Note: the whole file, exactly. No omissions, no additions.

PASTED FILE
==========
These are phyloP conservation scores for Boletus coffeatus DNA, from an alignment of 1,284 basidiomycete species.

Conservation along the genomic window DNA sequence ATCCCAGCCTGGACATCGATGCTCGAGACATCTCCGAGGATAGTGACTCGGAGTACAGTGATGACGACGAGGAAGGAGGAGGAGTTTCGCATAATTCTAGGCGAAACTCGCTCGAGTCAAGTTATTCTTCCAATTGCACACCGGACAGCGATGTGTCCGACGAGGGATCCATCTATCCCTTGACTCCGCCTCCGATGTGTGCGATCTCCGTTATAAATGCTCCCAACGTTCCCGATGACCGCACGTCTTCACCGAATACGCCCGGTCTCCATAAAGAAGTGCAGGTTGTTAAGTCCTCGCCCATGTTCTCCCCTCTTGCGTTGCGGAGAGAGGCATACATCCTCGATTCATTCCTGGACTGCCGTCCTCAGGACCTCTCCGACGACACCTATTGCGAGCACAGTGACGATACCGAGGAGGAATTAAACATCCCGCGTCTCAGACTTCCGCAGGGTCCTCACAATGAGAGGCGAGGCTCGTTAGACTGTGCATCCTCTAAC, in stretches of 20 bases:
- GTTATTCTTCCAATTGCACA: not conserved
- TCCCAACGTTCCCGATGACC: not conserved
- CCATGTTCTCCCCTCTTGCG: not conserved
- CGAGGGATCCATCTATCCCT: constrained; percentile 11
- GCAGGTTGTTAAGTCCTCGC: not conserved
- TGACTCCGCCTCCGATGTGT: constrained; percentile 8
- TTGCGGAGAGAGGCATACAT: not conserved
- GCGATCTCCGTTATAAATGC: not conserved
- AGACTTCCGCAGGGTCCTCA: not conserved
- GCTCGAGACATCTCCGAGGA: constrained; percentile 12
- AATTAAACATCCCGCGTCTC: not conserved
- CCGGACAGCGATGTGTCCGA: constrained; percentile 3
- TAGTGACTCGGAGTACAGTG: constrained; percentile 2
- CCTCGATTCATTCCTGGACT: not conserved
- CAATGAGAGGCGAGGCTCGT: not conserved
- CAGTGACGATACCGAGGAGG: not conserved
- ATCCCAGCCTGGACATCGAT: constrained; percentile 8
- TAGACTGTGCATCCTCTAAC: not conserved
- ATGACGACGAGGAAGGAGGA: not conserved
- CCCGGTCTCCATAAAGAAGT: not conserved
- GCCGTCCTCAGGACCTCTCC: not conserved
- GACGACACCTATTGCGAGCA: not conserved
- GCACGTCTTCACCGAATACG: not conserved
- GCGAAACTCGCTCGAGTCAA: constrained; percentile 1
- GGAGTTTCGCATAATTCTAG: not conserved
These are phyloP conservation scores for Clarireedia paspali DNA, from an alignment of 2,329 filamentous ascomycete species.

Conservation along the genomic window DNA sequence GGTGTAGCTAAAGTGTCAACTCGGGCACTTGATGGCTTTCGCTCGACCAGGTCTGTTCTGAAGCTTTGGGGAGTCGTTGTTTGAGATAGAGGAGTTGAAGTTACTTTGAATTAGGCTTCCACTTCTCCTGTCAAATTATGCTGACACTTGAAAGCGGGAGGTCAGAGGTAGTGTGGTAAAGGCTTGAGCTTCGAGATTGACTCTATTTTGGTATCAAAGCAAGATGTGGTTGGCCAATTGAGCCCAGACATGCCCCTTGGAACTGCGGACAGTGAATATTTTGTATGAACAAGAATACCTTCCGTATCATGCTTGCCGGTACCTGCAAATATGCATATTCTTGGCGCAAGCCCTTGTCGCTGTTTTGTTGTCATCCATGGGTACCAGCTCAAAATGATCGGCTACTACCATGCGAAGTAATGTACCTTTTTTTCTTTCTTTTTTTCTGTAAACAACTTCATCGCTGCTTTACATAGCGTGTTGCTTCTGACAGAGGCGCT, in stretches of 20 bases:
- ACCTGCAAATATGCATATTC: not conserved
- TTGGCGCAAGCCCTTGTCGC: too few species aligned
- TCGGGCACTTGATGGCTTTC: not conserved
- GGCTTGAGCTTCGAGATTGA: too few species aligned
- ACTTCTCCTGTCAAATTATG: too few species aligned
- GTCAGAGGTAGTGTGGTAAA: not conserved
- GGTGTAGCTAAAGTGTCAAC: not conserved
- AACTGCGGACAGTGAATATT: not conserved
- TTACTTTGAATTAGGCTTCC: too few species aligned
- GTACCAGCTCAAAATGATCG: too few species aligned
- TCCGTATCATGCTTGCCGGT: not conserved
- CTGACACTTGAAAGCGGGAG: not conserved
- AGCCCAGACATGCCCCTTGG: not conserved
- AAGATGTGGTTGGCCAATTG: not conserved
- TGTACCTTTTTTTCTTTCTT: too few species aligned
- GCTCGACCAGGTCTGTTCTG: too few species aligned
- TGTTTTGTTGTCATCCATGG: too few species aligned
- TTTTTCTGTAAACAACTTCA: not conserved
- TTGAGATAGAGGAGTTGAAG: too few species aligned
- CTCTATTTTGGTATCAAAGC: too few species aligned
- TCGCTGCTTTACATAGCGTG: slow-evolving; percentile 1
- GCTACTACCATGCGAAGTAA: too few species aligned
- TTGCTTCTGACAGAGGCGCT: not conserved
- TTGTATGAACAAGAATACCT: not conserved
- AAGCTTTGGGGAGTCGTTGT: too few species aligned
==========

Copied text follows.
These are phyloP conservation scores for Boletus coffeatus DNA, from an alignment of 1,284 basidiomycete species.

Conservation along the genomic window DNA sequence ATCCCAGCCTGGACATCGATGCTCGAGACATCTCCGAGGATAGTGACTCGGAGTACAGTGATGACGACGAGGAAGGAGGAGGAGTTTCGCATAATTCTAGGCGAAACTCGCTCGAGTCAAGTTATTCTTCCAATTGCACACCGGACAGCGATGTGTCCGACGAGGGATCCATCTATCCCTTGACTCCGCCTCCGATGTGTGCGATCTCCGTTATAAATGCTCCCAACGTTCCCGATGACCGCACGTCTTCACCGAATACGCCCGGTCTCCATAAAGAAGTGCAGGTTGTTAAGTCCTCGCCCATGTTCTCCCCTCTTGCGTTGCGGAGAGAGGCATACATCCTCGATTCATTCCTGGACTGCCGTCCTCAGGACCTCTCCGACGACACCTATTGCGAGCACAGTGACGATACCGAGGAGGAATTAAACATCCCGCGTCTCAGACTTCCGCAGGGTCCTCACAATGAGAGGCGAGGCTCGTTAGACTGTGCATCCTCTAAC, in stretches of 20 bases:
- GTTATTCTTCCAATTGCACA: not conserved
- TCCCAACGTTCCCGATGACC: not conserved
- CCATGTTCTCCCCTCTTGCG: not conserved
- CGAGGGATCCATCTATCCCT: constrained; percentile 11
- GCAGGTTGTTAAGTCCTCGC: not conserved
- TGACTCCGCCTCCGATGTGT: constrained; percentile 8
- TTGCGGAGAGAGGCATACAT: not conserved
- GCGATCTCCGTTATAAATGC: not conserved
- AGACTTCCGCAGGGTCCTCA: not conserved
- GCTCGAGACATCTCCGAGGA: constrained; percentile 12
- AATTAAACATCCCGCGTCTC: not conserved
- CCGGACAGCGATGTGTCCGA: constrained; percentile 3
- TAGTGACTCGGAGTACAGTG: constrained; percentile 2
- CCTCGATTCATTCCTGGACT: not conserved
- CAATGAGAGGCGAGGCTCGT: not conserved
- CAGTGACGATACCGAGGAGG: not conserved
- ATCCCAGCCTGGACATCGAT: constrained; percentile 8
- TAGACTGTGCATCCTCTAAC: not conserved
- ATGACGACGAGGAAGGAGGA: not conserved
- CCCGGTCTCCATAAAGAAGT: not conserved
- GCCGTCCTCAGGACCTCTCC: not conserved
- GACGACACCTATTGCGAGCA: not conserved
- GCACGTCTTCACCGAATACG: not conserved
- GCGAAACTCGCTCGAGTCAA: constrained; percentile 1
- GGAGTTTCGCATAATTCTAG: not conserved
These are phyloP conservation scores for Clarireedia paspali DNA, from an alignment of 2,329 filamentous ascomycete species.

Conservation along the genomic window DNA sequence GGTGTAGCTAAAGTGTCAACTCGGGCACTTGATGGCTTTCGCTCGACCAGGTCTGTTCTGAAGCTTTGGGGAGTCGTTGTTTGAGATAGAGGAGTTGAAGTTACTTTGAATTAGGCTTCCACTTCTCCTGTCAAATTATGCTGACACTTGAAAGCGGGAGGTCAGAGGTAGTGTGGTAAAGGCTTGAGCTTCGAGATTGACTCTATTTTGGTATCAAAGCAAGATGTGGTTGGCCAATTGAGCCCAGACATGCCCCTTGGAACTGCGGACAGTGAATATTTTGTATGAACAAGAATACCTTCCGTATCATGCTTGCCGGTACCTGCAAATATGCATATTCTTGGCGCAAGCCCTTGTCGCTGTTTTGTTGTCATCCATGGGTACCAGCTCAAAATGATCGGCTACTACCATGCGAAGTAATGTACCTTTTTTTCTTTCTTTTTTTCTGTAAACAACTTCATCGCTGCTTTACATAGCGTGTTGCTTCTGACAGAGGCGCT, in stretches of 20 bases:
- ACCTGCAAATATGCATATTC: not conserved
- TTGGCGCAAGCCCTTGTCGC: too few species aligned
- TCGGGCACTTGATGGCTTTC: not conserved
- GGCTTGAGCTTCGAGATTGA: too few species aligned
- ACTTCTCCTGTCAAATTATG: too few species aligned
- GTCAGAGGTAGTGTGGTAAA: not conserved
- GGTGTAGCTAAAGTGTCAAC: not conserved
- AACTGCGGACAGTGAATATT: not conserved
- TTACTTTGAATTAGGCTTCC: too few species aligned
- GTACCAGCTCAAAATGATCG: too few species aligned
- TCCGTATCATGCTTGCCGGT: not conserved
- CTGACACTTGAAAGCGGGAG: not conserved
- AGCCCAGACATGCCCCTTGG: not conserved
- AAGATGTGGTTGGCCAATTG: not conserved
- TGTACCTTTTTTTCTTTCTT: too few species aligned
- GCTCGACCAGGTCTGTTCTG: too few species aligned
- TGTTTTGTTGTCATCCATGG: too few species aligned
- TTTTTCTGTAAACAACTTCA: not conserved
- TTGAGATAGAGGAGTTGAAG: too few species aligned
- CTCTATTTTGGTATCAAAGC: too few species aligned
- TCGCTGCTTTACATAGCGTG: slow-evolving; percentile 1
- GCTACTACCATGCGAAGTAA: too few species aligned
- TTGCTTCTGACAGAGGCGCT: not conserved
- TTGTATGAACAAGAATACCT: not conserved
- AAGCTTTGGGGAGTCGTTGT: too few species aligned